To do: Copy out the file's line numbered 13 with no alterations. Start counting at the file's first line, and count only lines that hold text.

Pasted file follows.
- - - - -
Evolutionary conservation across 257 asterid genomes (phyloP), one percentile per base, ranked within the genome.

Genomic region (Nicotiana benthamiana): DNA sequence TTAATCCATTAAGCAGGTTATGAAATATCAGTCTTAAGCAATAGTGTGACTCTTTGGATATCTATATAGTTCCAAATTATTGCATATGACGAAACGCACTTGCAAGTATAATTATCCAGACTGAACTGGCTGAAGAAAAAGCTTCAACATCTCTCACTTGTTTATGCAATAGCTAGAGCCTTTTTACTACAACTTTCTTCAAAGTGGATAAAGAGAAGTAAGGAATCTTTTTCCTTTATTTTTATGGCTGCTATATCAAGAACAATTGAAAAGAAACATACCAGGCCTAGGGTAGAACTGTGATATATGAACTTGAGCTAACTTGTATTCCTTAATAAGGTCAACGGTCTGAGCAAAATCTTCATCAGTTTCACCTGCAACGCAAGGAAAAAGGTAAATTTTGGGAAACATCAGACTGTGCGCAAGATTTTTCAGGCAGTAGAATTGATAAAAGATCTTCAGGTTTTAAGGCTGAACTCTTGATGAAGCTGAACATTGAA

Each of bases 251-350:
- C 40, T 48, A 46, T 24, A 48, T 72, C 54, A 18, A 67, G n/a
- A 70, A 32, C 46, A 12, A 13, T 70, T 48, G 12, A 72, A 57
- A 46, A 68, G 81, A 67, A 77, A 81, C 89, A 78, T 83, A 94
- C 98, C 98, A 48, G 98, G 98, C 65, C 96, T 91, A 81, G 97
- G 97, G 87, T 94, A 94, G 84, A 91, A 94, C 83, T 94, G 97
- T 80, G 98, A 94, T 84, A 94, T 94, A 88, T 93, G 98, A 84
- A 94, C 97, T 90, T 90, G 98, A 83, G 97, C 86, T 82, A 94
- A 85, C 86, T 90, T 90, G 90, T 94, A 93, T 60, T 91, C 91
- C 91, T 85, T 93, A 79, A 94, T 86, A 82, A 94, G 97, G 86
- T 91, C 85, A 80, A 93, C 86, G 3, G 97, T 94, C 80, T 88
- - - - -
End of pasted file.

- T 91, C 85, A 80, A 93, C 86, G 3, G 97, T 94, C 80, T 88